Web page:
People were on acid—not at any given moment. But that’s what the prevailing attitude was. That was the context of reality for quite a few months — people dropping acid, talking about all kinds of wild shit about how “People should get together! Why should we have these wars? Why should we put up with this shit? Let's fuck with these people! Let’s make it hard for them to keep this shit up!” Seems like every 30 years people get a chance to act up like that. Maybe it'll happen again soon. Not so much for me. I had my fun. These kids today, wandering around aimlessly with these expensive tattoo jobs. You just wish they had something more interesting to occupy their time — like fuckin' with the government. It's good for everybody! [laughter]
And the MCS was part of it.
The MC5 existed as part of two scenes that overlapped. One was rock'n'roll bands and one was hippie acid heads. And that was when the shit got interesting, when it started to overlap. There was a real interesting dynamic that took place between '66 and '69, where these kids who had been in rock'n'roll bands started to get high and take acid and adapt to the hippie lifestyle and worldview. And the music got more interesting. There was a spirit of competition and camaraderie between the bands. They'd always be trying to blow each other away. When I worked with MC5 our whole idea was to just blow everybody away. If we had a special gig where we'd be opening for Big Brother & The Holding Company, we'd spend the whole week —like a football team working on secret plays—trying to figure out a set that we could do that would destroy the audience to the point where when Janis Joplin came on with Big Brother & The Holding Company it was "ho hum." Or Cream. We tried to blow them away. You just try to get in there and just fucking blow people away. We wanted the audiences to just sit there with the tops of their heads flat back. That was our goal! That was what we lived for. That's why I loved these guys, man. They were so focused. They did not give a fuck about anything else. They had this aesthetic with the sound, how to make it different. It wasn't just a tone. They wanted to just invade people and get inside them with the sound. Oh, man! That was kicks! So that's how we got our reputation, getting on these bills with Cream and other bands. That's where that term ‘kick out the jams’ came from — from taunting these English bands from the wings.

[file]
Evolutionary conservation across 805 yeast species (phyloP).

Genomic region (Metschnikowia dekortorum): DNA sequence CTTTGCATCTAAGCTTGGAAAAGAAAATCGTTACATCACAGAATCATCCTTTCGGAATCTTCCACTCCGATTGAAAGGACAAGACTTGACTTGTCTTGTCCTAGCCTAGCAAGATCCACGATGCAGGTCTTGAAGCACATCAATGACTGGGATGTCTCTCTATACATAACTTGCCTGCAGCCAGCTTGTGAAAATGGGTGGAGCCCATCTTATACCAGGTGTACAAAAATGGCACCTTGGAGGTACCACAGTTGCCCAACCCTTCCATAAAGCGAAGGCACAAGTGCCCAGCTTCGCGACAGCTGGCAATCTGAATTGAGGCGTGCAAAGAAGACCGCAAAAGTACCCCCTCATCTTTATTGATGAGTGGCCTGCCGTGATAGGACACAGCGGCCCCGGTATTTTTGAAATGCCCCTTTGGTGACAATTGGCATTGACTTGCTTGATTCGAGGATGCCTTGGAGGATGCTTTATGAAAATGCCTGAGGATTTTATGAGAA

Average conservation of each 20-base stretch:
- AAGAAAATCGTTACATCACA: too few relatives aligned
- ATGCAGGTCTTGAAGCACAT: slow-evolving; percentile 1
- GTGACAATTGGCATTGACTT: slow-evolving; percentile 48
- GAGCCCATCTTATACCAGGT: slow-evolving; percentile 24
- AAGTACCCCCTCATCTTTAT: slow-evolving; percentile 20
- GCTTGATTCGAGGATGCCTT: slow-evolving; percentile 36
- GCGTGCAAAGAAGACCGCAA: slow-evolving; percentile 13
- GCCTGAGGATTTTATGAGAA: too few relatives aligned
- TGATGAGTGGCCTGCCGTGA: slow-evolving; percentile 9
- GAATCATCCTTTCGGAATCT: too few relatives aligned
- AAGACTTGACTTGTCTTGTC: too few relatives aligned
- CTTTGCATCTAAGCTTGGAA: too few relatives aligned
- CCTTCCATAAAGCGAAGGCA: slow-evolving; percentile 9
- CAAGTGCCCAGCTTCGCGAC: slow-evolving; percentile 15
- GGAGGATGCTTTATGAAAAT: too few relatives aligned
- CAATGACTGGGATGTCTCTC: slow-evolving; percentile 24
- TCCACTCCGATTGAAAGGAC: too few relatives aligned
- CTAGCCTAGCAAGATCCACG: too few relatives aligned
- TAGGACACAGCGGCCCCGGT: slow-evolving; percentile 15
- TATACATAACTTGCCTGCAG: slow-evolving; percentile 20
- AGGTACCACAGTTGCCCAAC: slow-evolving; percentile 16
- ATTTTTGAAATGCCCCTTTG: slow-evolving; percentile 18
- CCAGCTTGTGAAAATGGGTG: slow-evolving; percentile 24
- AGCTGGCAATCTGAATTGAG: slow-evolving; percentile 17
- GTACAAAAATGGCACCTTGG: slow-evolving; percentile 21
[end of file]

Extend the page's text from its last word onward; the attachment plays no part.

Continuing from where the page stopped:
Did you have some success with that first Elektra album before it was pulled?
The first album was number 30 with a bullet. It sold about 90,000 copies right out of the shoot. Then they just killed it. It was such a fragile thing to keep this whole juggernaut going with everybody at the proper mental and emotional pitch. A serious setback like that created the stage for more bad things to happen. I dunno, I guess we thought we'd take over the world or something. We were on acid, you know? We were out there! We'd do shows with Sun Ra. We played a lot of benefits because I thought it was important to play as much as possible. I thought that what they had was so dynamite, they were stupid not to have people hear it. So we played all the time.
And the Atlantic album that followed was a detour in direction for the band?
Oh, I thought the second album [Back in the U.S.A., Atlantic, 1970] was really a craven betrayal of all the things they had once stood for. When they made their second Atlantic album, High Time [Atlantic, 1971], this guy Jon Landau, who went on to take Bruce Springsteen from his former management and make him into a huge star, he ruined the band. Now, of course, he's a multi-millionaire. Bruce Springsteen is the opposite of MC5. I went to see him on his first tour and I thought it was a Broadway show about rock’n'roll — the precise cues, slick lights, songs about people and cars and working men. The MC5 was more about carrying a bomb up to the front door of the White House and knocking on the door and handing it to 'em!
What are some of your more recent activities?
I formed Big Chief productions and am putting out some of the MC5 board tapes and rehearsals tapes from 1971. I've been clinging to those things for 25 years hoping that one day I'd get some of them out. So far we've put out two albums, Power Trip [Schoolkids, 1995] and American Ruse [Schoolkids, 1995]. I've also done some recent performances and recordings with Wayne Kramer.
And what are your future plans?
I plan to stay in New Orleans and have fun.